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Summary: This is a Father’s Day sermon using Jesus’ earthly father, Joseph, as an example. It is alliterated and PowerPoint is available. I can also give you a link to a great video clip, just e-mail me.


Scott Bayles, pastor

First Christian Church, Rosiclare, IL

Well, let me start out today by saying “Happy Father’s Day” to all of our Dads. One little boy, when asked to explain about Father’s Day, said, “It’s just like Mother’s Day, only you don’t spend as much on the present.”

That’s a joke, of course, but really, Father’s Day never seems to be as big a deal as Mother’s Day, does it? On Mother’s Day there is a higher attendance at church, mothers often have corsages, emotions run high, and people gather at Mom’s house—all to pay honor to the hands that rocked the cradle.

But on Father’s Day the church is not as full, emotions are not as high, and businesses don’t profit nearly as much—all except for the telephone companies, that is. You see, phone companies report that Mother’s Day is the busiest telephone day of the year. But Father’s Day is a bigger money-maker for them, because there are more collect calls on Father’s Day than on any other day of the year.

As you may or may not know, the very first national celebration of Father’s Day was on June 19, 1924, by proclamation of President Calvin Coolidge. But it all came about because of the efforts of Sonora Smart Dodd.

Sonora was sitting in church in 1909 listening to a Mother’s Day sermon when the idea of Father’s Day first came to mind. Having been raised by her father after her mother’s death, Sonora wanted her father to know how special he was to her for all his parental sacrifices and for being, in her eyes, so courageous, selfless, and loving. To make a long story short, twenty-five years later, through her efforts President Coolidge designated the 3rd Sunday of June as “Father’s Day.” And our nation has been celebrating it ever since.

I’m glad there is a Father’s Day (not just because I’m a dad myself). Even though it may not be as significant or special as Mother’s Day, it still gives us a chance to honor those who stand at the helm, who gather their team in a huddle, and who lead their family through life’s battles. And, since my Mother’s Day message last month focused on Mary the mother of Jesus, I thought it would only be appropriate for us to take a thoughtful look at Joseph, the step-father of Jesus, for Father’s Day.

The cast of characters associated with the story of Jesus’ birth is colorful and memorable. We often recognize them by their unique speaking parts. With dramatic words, the Angels take center stage to announce the birth of the Savior. They appear to Joseph to announce that the name of the child would be Jesus. The angel Gabriel makes the unforgettable announcement to Mary. And an angelic choir interrupts the shepherds, singing, “Glory to God in the highest, and on earth peace, good will toward men” (Luke 2:14). Mary, whose divine selection humbles her, offers a beautiful hymn of praise and thankfulness in Luke 1:46-48. The wise men are desperate in their search to find the newborn King and prepared to present Him with gifts of honor and worship. The shepherds became early evangelists—telling everyone they saw about the newborn Messiah.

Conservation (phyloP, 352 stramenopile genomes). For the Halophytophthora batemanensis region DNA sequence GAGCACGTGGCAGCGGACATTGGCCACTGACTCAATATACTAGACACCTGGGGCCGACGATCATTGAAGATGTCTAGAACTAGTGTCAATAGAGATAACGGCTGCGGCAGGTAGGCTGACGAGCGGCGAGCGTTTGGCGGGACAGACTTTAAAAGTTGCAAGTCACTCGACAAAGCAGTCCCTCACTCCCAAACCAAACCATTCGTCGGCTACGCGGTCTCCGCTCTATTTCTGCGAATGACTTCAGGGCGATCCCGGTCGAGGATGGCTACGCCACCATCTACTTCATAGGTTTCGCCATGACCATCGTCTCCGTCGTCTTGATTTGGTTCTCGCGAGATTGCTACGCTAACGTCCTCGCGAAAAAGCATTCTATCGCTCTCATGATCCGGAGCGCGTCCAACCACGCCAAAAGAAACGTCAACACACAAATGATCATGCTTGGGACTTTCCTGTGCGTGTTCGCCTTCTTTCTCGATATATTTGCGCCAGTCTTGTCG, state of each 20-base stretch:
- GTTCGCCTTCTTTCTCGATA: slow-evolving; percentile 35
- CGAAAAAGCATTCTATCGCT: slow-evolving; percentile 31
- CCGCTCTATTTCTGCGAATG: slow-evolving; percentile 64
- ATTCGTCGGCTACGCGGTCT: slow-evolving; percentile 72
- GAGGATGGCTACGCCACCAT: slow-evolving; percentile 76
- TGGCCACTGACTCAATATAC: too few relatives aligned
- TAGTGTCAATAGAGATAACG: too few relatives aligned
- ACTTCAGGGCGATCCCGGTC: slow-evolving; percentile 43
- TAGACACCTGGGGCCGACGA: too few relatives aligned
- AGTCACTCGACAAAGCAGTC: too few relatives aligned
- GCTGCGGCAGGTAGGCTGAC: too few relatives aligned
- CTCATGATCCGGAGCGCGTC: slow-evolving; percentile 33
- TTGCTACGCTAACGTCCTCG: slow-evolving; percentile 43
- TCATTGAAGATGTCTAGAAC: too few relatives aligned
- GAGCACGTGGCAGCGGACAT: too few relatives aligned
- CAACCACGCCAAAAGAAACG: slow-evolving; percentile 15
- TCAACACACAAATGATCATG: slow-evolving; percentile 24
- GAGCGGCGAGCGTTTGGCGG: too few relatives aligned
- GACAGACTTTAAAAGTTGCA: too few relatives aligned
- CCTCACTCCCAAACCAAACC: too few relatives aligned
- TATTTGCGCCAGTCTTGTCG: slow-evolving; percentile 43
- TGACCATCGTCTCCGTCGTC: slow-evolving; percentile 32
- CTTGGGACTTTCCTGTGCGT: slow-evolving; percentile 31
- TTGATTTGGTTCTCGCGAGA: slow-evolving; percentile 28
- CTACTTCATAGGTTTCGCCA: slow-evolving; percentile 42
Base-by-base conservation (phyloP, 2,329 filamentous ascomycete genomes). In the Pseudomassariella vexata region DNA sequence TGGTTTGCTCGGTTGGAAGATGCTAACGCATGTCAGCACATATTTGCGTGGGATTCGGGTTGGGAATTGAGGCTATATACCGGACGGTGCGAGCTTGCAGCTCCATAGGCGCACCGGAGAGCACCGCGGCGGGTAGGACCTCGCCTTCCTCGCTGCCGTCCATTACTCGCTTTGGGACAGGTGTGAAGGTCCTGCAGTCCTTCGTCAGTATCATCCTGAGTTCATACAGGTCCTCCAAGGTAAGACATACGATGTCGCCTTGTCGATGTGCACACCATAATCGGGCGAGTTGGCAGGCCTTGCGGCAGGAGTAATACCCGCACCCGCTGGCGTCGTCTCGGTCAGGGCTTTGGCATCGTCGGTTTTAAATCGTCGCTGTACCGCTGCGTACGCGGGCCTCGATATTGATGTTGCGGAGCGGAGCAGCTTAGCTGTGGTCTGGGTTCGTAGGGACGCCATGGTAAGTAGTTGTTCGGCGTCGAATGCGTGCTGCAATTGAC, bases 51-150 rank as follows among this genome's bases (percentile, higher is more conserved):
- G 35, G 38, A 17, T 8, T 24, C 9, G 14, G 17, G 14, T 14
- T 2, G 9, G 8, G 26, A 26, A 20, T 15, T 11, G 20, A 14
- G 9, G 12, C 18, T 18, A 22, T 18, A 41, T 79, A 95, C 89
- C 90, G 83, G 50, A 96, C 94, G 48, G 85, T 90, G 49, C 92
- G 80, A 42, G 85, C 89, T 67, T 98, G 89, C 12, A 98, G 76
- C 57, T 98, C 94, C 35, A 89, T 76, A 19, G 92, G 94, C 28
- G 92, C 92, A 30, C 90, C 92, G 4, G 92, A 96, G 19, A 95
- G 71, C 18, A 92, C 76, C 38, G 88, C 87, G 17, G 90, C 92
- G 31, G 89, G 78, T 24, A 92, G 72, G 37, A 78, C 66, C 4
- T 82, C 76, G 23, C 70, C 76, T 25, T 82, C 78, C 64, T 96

Oddly enough, only Joseph has no speaking part. He is the lone silent member of the cast and often forgotten. Angels bring heavenly greetings. Mary sings a praiseful solo. Wise men worship. Shepherds preach. Joseph is silent. No notable lines are attributed to him. No sound bites. No quotes. Only silence. However, as people sometimes say—actions speak louder than words! Joseph is irreplaceable in the story of Jesus’ birth and through his silent actions, Joseph teaches us three valuable lessons in fatherhood. The first lesson is a lesson in righteousness.


We are introduced to Joseph in the middle of a personal crisis. Having become engaged to a beautiful young girl, he has worked hard to establish an income to support his new bride and begin a family. He’s in love. He’s committed to Mary. He believed she loved him—that is, until he hears the news that his precious bride is pregnant.

Heart-broken and betrayed, how should he respond? Should he publicly shame her? Should he turn her over to the authorities to be stoned to death? Her explanation of the pregnancy was unbelievable, even blasphemous. If Mary hadn’t been stoned on the charge of adultery, she could have been stoned on the charge of serious blasphemy. However, Joseph chooses the path of mercy. The Bible says, “And Joseph her husband, being a righteous man and not wanting to disgrace her, planned to send her away secretly” (Matthew 1:19 NASB).

Before any divine explanation, Joseph chooses kindness and discretion. No malice. No explosion. Certainly he could have asked a lot of questions here: “How could you do this to me? Who’s the father?” But, no words are recorded, only tenderness. He might be the talk of Nazareth. Friends might make snide comments. But he would not hurt Mary, no matter what he thought she had done to him. When he could have demanded a bitter sentence, he chose grace and mercy. Another translation says, “Joseph, her fiancé, was a good man and did not want to disgrace her publicly” (NLT). The key to being a good father is first being a good man!

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